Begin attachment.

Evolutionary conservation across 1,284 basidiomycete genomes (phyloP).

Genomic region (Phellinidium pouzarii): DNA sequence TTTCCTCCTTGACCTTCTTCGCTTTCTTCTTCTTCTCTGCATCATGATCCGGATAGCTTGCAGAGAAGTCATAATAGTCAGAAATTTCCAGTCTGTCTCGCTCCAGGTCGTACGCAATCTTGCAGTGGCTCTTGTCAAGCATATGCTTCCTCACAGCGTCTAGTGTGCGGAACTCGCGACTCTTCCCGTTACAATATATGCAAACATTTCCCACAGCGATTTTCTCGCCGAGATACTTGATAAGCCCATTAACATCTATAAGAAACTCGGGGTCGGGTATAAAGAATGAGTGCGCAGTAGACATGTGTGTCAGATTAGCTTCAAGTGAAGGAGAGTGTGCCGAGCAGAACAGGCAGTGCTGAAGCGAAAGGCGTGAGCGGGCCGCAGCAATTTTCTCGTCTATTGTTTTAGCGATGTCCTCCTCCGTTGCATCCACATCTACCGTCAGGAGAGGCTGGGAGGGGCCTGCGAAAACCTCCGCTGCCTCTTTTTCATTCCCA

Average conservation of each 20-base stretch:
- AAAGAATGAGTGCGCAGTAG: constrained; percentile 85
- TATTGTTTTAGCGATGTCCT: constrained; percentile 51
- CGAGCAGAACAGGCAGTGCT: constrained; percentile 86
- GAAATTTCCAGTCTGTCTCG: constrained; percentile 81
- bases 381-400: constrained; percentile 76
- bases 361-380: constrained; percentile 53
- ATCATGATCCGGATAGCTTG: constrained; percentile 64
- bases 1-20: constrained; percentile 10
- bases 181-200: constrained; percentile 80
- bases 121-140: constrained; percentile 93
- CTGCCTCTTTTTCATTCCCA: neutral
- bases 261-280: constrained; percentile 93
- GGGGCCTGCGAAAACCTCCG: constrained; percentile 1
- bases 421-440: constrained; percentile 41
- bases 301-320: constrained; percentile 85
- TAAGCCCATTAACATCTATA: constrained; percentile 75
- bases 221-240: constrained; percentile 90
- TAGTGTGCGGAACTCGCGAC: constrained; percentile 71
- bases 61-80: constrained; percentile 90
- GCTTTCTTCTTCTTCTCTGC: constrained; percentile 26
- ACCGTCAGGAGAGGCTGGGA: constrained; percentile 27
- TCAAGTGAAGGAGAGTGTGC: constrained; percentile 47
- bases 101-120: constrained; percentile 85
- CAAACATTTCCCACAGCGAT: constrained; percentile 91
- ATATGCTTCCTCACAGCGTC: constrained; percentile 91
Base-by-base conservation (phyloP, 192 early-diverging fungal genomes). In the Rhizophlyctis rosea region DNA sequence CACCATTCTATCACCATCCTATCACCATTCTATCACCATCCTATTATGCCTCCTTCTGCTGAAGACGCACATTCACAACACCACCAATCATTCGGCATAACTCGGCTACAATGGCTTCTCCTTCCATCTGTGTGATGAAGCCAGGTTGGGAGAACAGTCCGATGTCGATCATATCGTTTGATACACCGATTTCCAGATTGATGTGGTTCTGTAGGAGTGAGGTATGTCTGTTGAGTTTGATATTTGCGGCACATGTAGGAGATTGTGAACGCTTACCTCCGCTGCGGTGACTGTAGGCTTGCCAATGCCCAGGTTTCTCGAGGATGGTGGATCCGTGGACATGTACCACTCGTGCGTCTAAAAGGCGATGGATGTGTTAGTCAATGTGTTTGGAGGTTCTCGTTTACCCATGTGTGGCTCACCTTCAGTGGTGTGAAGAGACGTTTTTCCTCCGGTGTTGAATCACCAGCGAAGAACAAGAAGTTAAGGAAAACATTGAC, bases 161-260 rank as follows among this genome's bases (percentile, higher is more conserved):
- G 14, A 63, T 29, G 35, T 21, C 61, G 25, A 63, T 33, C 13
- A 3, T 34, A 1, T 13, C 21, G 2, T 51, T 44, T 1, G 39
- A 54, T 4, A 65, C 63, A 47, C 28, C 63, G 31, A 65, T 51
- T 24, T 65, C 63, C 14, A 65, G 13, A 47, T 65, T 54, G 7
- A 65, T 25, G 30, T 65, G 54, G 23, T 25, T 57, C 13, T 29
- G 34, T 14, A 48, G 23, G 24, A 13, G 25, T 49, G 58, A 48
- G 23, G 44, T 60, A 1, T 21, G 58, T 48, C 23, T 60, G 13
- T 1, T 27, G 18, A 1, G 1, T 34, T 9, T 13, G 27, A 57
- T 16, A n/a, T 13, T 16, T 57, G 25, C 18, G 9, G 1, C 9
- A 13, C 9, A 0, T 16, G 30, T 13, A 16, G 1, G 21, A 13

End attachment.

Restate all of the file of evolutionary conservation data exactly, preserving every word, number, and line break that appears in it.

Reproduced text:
Evolutionary conservation across 1,284 basidiomycete genomes (phyloP).

Genomic region (Phellinidium pouzarii): DNA sequence TTTCCTCCTTGACCTTCTTCGCTTTCTTCTTCTTCTCTGCATCATGATCCGGATAGCTTGCAGAGAAGTCATAATAGTCAGAAATTTCCAGTCTGTCTCGCTCCAGGTCGTACGCAATCTTGCAGTGGCTCTTGTCAAGCATATGCTTCCTCACAGCGTCTAGTGTGCGGAACTCGCGACTCTTCCCGTTACAATATATGCAAACATTTCCCACAGCGATTTTCTCGCCGAGATACTTGATAAGCCCATTAACATCTATAAGAAACTCGGGGTCGGGTATAAAGAATGAGTGCGCAGTAGACATGTGTGTCAGATTAGCTTCAAGTGAAGGAGAGTGTGCCGAGCAGAACAGGCAGTGCTGAAGCGAAAGGCGTGAGCGGGCCGCAGCAATTTTCTCGTCTATTGTTTTAGCGATGTCCTCCTCCGTTGCATCCACATCTACCGTCAGGAGAGGCTGGGAGGGGCCTGCGAAAACCTCCGCTGCCTCTTTTTCATTCCCA

Average conservation of each 20-base stretch:
- AAAGAATGAGTGCGCAGTAG: constrained; percentile 85
- TATTGTTTTAGCGATGTCCT: constrained; percentile 51
- CGAGCAGAACAGGCAGTGCT: constrained; percentile 86
- GAAATTTCCAGTCTGTCTCG: constrained; percentile 81
- bases 381-400: constrained; percentile 76
- bases 361-380: constrained; percentile 53
- ATCATGATCCGGATAGCTTG: constrained; percentile 64
- bases 1-20: constrained; percentile 10
- bases 181-200: constrained; percentile 80
- bases 121-140: constrained; percentile 93
- CTGCCTCTTTTTCATTCCCA: neutral
- bases 261-280: constrained; percentile 93
- GGGGCCTGCGAAAACCTCCG: constrained; percentile 1
- bases 421-440: constrained; percentile 41
- bases 301-320: constrained; percentile 85
- TAAGCCCATTAACATCTATA: constrained; percentile 75
- bases 221-240: constrained; percentile 90
- TAGTGTGCGGAACTCGCGAC: constrained; percentile 71
- bases 61-80: constrained; percentile 90
- GCTTTCTTCTTCTTCTCTGC: constrained; percentile 26
- ACCGTCAGGAGAGGCTGGGA: constrained; percentile 27
- TCAAGTGAAGGAGAGTGTGC: constrained; percentile 47
- bases 101-120: constrained; percentile 85
- CAAACATTTCCCACAGCGAT: constrained; percentile 91
- ATATGCTTCCTCACAGCGTC: constrained; percentile 91
Base-by-base conservation (phyloP, 192 early-diverging fungal genomes). In the Rhizophlyctis rosea region DNA sequence CACCATTCTATCACCATCCTATCACCATTCTATCACCATCCTATTATGCCTCCTTCTGCTGAAGACGCACATTCACAACACCACCAATCATTCGGCATAACTCGGCTACAATGGCTTCTCCTTCCATCTGTGTGATGAAGCCAGGTTGGGAGAACAGTCCGATGTCGATCATATCGTTTGATACACCGATTTCCAGATTGATGTGGTTCTGTAGGAGTGAGGTATGTCTGTTGAGTTTGATATTTGCGGCACATGTAGGAGATTGTGAACGCTTACCTCCGCTGCGGTGACTGTAGGCTTGCCAATGCCCAGGTTTCTCGAGGATGGTGGATCCGTGGACATGTACCACTCGTGCGTCTAAAAGGCGATGGATGTGTTAGTCAATGTGTTTGGAGGTTCTCGTTTACCCATGTGTGGCTCACCTTCAGTGGTGTGAAGAGACGTTTTTCCTCCGGTGTTGAATCACCAGCGAAGAACAAGAAGTTAAGGAAAACATTGAC, bases 161-260 rank as follows among this genome's bases (percentile, higher is more conserved):
- G 14, A 63, T 29, G 35, T 21, C 61, G 25, A 63, T 33, C 13
- A 3, T 34, A 1, T 13, C 21, G 2, T 51, T 44, T 1, G 39
- A 54, T 4, A 65, C 63, A 47, C 28, C 63, G 31, A 65, T 51
- T 24, T 65, C 63, C 14, A 65, G 13, A 47, T 65, T 54, G 7
- A 65, T 25, G 30, T 65, G 54, G 23, T 25, T 57, C 13, T 29
- G 34, T 14, A 48, G 23, G 24, A 13, G 25, T 49, G 58, A 48
- G 23, G 44, T 60, A 1, T 21, G 58, T 48, C 23, T 60, G 13
- T 1, T 27, G 18, A 1, G 1, T 34, T 9, T 13, G 27, A 57
- T 16, A n/a, T 13, T 16, T 57, G 25, C 18, G 9, G 1, C 9
- A 13, C 9, A 0, T 16, G 30, T 13, A 16, G 1, G 21, A 13